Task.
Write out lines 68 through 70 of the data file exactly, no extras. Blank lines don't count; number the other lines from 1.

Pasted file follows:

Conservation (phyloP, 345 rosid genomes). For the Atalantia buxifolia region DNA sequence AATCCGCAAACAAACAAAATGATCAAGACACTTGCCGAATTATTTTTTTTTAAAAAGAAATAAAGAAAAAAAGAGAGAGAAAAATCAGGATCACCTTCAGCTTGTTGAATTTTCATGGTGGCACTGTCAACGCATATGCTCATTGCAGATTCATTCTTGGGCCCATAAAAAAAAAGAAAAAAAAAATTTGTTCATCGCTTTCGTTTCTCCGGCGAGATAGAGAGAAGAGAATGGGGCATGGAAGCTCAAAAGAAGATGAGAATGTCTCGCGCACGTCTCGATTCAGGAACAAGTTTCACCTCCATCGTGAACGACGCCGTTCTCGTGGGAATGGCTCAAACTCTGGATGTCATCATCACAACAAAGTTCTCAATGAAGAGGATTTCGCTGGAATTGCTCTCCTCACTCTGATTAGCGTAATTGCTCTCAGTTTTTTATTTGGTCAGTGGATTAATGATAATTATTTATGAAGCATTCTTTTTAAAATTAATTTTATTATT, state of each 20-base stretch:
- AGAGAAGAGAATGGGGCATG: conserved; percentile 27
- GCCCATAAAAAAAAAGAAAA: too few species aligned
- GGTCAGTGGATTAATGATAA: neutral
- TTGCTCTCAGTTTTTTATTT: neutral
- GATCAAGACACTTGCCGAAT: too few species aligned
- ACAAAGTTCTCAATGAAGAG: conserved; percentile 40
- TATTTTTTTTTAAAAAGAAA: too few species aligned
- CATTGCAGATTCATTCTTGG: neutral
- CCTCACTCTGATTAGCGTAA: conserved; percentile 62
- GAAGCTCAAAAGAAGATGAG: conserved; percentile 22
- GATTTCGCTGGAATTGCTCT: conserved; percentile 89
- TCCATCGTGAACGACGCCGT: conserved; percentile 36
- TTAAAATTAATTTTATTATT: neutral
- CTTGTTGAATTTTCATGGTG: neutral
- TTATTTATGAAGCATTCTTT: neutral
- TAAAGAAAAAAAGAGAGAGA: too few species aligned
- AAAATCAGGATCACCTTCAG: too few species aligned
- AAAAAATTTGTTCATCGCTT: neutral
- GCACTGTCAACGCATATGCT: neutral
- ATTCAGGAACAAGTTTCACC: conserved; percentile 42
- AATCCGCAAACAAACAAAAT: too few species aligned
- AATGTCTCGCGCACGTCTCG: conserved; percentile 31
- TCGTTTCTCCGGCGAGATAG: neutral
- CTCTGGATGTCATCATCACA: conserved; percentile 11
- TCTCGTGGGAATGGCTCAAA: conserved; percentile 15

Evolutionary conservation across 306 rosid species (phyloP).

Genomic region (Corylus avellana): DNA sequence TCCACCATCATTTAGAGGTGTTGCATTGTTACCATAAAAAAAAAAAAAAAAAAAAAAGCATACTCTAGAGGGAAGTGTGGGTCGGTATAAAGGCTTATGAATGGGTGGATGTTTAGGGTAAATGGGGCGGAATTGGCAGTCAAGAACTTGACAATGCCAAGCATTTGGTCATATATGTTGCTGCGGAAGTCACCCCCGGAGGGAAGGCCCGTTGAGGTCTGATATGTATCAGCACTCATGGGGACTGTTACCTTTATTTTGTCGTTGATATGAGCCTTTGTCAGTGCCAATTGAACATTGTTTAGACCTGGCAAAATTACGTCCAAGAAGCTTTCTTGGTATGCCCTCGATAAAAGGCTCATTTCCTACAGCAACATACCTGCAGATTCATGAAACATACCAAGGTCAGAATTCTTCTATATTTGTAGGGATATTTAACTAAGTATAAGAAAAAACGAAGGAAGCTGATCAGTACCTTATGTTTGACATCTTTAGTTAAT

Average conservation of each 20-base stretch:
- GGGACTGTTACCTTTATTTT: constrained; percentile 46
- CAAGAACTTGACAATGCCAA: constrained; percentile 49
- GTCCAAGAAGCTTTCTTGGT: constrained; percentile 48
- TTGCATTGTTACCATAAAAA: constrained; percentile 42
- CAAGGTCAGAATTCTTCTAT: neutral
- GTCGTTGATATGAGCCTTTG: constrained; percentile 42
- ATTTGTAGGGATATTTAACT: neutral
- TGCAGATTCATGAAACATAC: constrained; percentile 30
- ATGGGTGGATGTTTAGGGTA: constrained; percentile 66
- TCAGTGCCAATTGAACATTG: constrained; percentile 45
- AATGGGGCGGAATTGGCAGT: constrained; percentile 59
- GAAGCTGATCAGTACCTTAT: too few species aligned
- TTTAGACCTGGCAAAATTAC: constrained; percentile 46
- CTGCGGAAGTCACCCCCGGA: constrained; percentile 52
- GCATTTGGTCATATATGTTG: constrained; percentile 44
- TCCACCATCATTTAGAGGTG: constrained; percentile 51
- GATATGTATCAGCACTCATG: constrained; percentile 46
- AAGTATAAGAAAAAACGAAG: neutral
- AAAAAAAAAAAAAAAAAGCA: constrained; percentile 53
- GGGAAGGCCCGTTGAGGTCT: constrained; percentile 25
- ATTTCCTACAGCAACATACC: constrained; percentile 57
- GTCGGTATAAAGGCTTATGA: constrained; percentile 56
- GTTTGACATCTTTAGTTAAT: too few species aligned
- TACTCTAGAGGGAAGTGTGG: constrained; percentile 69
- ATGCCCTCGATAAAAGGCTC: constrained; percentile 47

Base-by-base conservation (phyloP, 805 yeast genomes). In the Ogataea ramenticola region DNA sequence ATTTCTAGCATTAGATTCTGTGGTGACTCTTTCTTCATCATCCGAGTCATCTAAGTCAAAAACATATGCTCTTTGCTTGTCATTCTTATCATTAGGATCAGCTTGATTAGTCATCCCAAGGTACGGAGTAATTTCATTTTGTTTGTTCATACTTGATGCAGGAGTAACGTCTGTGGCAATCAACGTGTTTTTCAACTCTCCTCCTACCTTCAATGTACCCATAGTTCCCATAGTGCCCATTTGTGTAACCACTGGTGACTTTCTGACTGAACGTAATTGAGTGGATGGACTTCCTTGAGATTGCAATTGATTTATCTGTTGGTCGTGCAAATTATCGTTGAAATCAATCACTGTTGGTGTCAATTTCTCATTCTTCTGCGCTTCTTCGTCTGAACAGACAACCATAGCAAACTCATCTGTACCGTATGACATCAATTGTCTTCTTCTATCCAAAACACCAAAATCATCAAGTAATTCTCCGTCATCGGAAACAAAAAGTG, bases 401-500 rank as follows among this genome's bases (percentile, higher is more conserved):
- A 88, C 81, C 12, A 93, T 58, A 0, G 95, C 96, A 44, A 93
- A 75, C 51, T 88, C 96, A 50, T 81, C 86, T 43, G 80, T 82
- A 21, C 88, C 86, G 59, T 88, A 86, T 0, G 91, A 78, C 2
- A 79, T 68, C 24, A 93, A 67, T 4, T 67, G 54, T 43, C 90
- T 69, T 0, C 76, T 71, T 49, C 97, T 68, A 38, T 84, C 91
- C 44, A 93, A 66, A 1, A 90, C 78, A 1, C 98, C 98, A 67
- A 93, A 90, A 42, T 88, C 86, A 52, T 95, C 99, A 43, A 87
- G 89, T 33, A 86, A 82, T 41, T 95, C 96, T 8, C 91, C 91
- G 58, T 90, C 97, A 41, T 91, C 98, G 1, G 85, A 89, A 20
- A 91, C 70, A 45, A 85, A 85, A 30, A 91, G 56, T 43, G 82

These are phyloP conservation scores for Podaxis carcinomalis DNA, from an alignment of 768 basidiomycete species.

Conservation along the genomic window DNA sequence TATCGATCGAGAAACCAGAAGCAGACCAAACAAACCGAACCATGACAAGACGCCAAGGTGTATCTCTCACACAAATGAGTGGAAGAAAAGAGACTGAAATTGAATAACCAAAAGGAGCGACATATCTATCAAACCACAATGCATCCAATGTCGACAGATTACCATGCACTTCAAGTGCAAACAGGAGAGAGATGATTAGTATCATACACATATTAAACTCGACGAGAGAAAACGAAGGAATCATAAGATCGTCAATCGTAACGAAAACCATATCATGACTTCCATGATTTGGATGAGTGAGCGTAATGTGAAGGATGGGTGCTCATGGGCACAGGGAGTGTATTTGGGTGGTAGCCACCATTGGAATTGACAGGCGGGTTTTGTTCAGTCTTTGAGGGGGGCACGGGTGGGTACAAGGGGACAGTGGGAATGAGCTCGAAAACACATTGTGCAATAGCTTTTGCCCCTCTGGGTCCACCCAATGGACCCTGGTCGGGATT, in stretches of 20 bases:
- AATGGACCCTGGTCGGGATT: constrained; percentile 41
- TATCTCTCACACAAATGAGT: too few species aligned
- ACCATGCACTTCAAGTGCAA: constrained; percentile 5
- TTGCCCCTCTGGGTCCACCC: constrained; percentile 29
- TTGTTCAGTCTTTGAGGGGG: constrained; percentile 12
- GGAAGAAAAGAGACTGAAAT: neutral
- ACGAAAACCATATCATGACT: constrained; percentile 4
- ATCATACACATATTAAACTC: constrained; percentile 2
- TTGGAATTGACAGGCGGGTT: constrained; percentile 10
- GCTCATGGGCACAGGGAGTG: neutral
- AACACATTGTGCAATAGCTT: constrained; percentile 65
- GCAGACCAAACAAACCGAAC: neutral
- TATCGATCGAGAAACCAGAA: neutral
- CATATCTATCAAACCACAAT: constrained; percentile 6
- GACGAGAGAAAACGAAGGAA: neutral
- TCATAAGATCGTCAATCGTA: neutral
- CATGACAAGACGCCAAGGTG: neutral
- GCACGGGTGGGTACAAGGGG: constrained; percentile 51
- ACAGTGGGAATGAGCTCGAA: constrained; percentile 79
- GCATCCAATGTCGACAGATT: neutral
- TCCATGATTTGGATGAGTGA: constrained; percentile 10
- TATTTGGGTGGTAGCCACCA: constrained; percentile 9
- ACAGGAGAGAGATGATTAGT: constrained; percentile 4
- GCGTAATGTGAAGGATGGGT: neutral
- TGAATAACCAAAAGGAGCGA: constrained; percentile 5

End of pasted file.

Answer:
- AATGGACCCTGGTCGGGATT: constrained; percentile 41
- TATCTCTCACACAAATGAGT: too few species aligned
- ACCATGCACTTCAAGTGCAA: constrained; percentile 5